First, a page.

I want my car to be realistically drivable (like in real life...)

Unfortunately all I did so far is Rotate the whole vehicle using A and D; and AddForce in forward-backward direction using W and S (which didn't prevent it from moving sideways and yes, I am using Rigidbody)

I'm assuming I'd have to let front wheels rotate independently from the rest of the car, but how do I use them to move the car? And how do I force the car to move only in the direction of the wheels while still making drifting at high speeds possible?


You probably don't want to use AddForce, and definitely don't use Rotate for physics since it completely overrides the physics engine (and collisions).

Use WheelColliders. They're specifically made for this purpose. I've used AddForce in conjunction with WheelColliders with extremely low friction to simulate arcade style hovering vehicles, but anything remotely realistic is going to need a lot more than that. WheelColliders expose properties that handle the suspension, tires, braking, acceleration and steering. Unity's implementation isn't perfect, but if you make sure that you're using the correct scale for your objects, with a few tweaks it can be used for a rather realistic setup.

This tutorial, by the creator of one of the biggest 3rd party vehicle plugins for Unity goes over a few tips you can use to get the most out of WheelColliders. To sum it up, it's goes over using the right units, "fudging" the center of gravity to help with roll, and most importantly, how to simulate an anti-roll bar (it's very easy to underestimate how incredibly important an anti-roll bar is in keeping a vehicle upright, and this carries over to Unity as well)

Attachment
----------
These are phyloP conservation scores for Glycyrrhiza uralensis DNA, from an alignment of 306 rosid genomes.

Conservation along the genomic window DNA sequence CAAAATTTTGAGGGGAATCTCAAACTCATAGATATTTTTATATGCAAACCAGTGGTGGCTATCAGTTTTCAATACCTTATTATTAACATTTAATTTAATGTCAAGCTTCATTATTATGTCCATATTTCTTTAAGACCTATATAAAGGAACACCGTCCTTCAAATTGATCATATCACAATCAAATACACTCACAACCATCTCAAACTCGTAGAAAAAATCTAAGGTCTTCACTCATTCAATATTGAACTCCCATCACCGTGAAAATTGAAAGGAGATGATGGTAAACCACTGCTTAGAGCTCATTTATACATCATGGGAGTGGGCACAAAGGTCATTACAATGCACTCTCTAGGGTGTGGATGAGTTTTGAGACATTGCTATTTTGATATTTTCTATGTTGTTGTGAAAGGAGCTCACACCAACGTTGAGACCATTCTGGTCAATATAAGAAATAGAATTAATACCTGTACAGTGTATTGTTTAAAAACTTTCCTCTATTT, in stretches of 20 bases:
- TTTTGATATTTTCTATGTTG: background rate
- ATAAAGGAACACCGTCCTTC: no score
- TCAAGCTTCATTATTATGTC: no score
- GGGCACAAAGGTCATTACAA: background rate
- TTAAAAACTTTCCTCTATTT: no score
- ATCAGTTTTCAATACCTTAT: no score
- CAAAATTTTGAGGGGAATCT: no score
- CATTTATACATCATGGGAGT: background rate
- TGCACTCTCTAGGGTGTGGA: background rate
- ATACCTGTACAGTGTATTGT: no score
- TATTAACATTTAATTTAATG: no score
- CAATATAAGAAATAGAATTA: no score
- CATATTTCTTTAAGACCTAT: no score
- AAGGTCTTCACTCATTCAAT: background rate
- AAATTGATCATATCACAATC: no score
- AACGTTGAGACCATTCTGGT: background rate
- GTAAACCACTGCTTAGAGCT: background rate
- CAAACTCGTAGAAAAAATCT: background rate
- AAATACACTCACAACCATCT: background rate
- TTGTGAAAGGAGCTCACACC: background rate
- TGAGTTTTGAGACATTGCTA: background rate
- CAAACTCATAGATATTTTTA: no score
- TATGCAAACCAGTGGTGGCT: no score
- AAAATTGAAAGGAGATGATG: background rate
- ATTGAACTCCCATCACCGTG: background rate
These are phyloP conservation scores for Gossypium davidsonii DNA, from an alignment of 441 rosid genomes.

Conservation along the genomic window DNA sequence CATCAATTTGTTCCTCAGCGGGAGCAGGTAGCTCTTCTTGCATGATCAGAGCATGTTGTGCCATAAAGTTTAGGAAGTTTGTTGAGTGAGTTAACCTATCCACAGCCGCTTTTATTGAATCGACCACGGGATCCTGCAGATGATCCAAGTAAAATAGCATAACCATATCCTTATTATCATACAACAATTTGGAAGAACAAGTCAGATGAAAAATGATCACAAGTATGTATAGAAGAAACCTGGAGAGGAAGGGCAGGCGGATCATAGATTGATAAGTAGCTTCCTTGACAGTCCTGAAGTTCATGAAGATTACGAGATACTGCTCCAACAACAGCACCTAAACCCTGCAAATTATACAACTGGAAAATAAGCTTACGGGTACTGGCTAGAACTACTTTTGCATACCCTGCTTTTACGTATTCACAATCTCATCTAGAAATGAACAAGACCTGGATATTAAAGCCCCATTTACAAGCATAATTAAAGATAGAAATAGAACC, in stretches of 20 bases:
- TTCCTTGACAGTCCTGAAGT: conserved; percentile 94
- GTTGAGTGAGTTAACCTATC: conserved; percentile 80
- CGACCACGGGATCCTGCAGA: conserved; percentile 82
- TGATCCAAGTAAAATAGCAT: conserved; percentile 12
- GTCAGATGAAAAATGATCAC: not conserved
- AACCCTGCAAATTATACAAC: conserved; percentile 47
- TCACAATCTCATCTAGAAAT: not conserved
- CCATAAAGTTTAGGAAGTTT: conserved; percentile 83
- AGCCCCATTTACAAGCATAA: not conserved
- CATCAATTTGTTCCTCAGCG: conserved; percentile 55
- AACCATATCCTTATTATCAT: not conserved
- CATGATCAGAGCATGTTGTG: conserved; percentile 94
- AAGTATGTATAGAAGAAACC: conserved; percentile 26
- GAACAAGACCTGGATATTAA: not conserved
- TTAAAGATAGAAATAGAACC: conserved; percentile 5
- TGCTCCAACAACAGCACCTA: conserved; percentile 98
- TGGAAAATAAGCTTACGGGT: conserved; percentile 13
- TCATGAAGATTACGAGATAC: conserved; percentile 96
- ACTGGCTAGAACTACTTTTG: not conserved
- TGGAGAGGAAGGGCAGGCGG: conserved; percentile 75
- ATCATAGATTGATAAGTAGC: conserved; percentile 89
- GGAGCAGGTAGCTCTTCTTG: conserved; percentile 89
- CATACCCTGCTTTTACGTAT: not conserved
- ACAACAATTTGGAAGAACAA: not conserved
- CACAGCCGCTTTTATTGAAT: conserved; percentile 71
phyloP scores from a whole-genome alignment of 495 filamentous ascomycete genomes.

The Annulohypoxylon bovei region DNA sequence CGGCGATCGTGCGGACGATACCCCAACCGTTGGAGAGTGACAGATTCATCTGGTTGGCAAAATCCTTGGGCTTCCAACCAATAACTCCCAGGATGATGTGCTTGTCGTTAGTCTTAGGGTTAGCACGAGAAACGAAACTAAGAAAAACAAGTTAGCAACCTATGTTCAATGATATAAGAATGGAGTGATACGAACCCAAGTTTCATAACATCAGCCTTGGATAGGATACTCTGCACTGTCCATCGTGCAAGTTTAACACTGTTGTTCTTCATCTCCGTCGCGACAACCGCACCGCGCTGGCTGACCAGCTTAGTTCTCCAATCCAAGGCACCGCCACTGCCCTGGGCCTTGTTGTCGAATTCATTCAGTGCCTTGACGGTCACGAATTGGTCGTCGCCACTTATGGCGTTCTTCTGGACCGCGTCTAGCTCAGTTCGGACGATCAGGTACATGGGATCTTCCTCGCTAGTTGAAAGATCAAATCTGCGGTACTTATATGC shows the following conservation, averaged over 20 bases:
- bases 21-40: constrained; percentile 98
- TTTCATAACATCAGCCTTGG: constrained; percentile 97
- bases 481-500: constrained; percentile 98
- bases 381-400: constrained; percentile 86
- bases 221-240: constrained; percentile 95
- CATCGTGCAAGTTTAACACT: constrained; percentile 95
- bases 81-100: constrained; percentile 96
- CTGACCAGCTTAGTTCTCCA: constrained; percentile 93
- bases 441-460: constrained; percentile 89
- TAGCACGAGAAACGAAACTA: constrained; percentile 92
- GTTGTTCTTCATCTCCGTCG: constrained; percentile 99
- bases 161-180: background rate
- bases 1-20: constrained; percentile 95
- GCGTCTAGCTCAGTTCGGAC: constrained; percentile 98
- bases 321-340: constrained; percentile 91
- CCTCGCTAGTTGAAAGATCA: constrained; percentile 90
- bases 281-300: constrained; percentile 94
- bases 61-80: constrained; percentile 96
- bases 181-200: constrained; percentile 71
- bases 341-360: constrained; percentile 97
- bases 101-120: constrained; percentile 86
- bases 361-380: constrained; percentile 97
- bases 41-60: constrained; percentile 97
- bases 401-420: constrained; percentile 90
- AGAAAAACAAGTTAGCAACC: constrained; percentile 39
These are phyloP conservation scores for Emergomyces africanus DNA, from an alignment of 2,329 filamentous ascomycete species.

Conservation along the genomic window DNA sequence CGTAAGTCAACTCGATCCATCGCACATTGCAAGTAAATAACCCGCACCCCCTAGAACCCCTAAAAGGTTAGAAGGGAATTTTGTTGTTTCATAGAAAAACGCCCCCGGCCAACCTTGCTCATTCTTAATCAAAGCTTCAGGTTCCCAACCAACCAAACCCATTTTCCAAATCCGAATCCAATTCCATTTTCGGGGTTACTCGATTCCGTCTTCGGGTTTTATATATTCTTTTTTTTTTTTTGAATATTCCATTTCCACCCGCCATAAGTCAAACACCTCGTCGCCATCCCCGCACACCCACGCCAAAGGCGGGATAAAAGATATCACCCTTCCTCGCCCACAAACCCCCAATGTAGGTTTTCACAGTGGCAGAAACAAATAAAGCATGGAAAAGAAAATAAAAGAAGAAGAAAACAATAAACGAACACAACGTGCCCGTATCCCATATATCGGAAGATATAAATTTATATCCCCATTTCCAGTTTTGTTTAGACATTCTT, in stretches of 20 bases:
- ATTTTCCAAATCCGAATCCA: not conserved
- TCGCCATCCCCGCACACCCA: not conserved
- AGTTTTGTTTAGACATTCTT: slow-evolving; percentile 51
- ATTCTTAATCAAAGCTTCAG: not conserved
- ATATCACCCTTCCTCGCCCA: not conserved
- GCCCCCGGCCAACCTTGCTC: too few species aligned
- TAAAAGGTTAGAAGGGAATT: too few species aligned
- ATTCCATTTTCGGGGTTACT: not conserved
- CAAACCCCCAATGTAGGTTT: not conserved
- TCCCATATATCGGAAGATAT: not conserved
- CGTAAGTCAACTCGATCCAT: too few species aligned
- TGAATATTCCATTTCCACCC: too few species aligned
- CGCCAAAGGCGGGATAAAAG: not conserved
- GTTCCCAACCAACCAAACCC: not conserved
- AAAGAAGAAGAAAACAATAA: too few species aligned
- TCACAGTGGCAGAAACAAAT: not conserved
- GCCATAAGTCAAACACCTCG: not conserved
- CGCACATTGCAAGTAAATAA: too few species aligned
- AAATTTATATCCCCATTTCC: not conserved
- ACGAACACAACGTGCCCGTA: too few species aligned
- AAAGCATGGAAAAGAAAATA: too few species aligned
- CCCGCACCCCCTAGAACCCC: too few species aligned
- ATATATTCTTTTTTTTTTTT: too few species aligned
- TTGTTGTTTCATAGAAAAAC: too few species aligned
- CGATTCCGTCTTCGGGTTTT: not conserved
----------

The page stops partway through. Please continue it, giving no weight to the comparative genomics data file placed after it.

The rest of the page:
Using the physics engine joints for the suspension won't be particularly worth the trouble. Instead use the WheelCollider suspension in conjunction with procedural animation to get the best blend of realistic behavior, and a robust implementation.

WheelColliders are an extremely well explored area in Unity so do some searching in addition to looking at that tutorial, you'll find various implementations of features like gearboxes and simulated drivetrains. WheelColliders are really a good base that you can build on. Even more advanced realism features such as tire wear and temperature can all be simulated if you're willing to experiment with the various parameters they expose.


If you want realism, follow the physics of a real car. 4 tires on the ground. Only front two can rotate.

For front wheel drive, on each of the two front wheels, I believe rigidbody.addTorque(Vector3) is what you are looking for.

But there is a lot more to it. And I am not a mechanical engineer, so you may need an expert in the field to know where the vehicle weight needs to be and such. Tread on the tires help keep it sticking to the ground, but you can probably just mess with friction or something there.

  • \$\begingroup\$ ok, so 4 rotating wheels. but how would I connect the car to them, if they are rotating? \$\endgroup\$ – zoran404 Feb 14 '15 at 18:07
  • \$\begingroup\$ 2 rotating wheels, unless you have AWD or 4WD. And I think a configurable joint would be the best choice \$\endgroup\$ – Evorlor Feb 14 '15 at 18:08
  • \$\begingroup\$ I'm assuming 3d. 2d would be much easier. \$\endgroup\$ – Evorlor Feb 14 '15 at 18:09
  • \$\begingroup\$ 3d yes. And I'll try adding the joints for all 4 wheels, to avoid drag. thanks \$\endgroup\$ – zoran404 Feb 14 '15 at 18:12
  • \$\begingroup\$ I was typing a comment here but I made it into an answer, directly manipulating the Rigidbody with AddForce and AddTorque isn't going to lend itself to a realistic simulation since they affect the entire vehicle as a solid mass. Use WheelColliders instead. Even if you're not that focused on realism, I'd say WheelColliders provide more robust setup than adding forces to the rigidbody. \$\endgroup\$ – Selali Adobor Feb 15 '15 at 1:34

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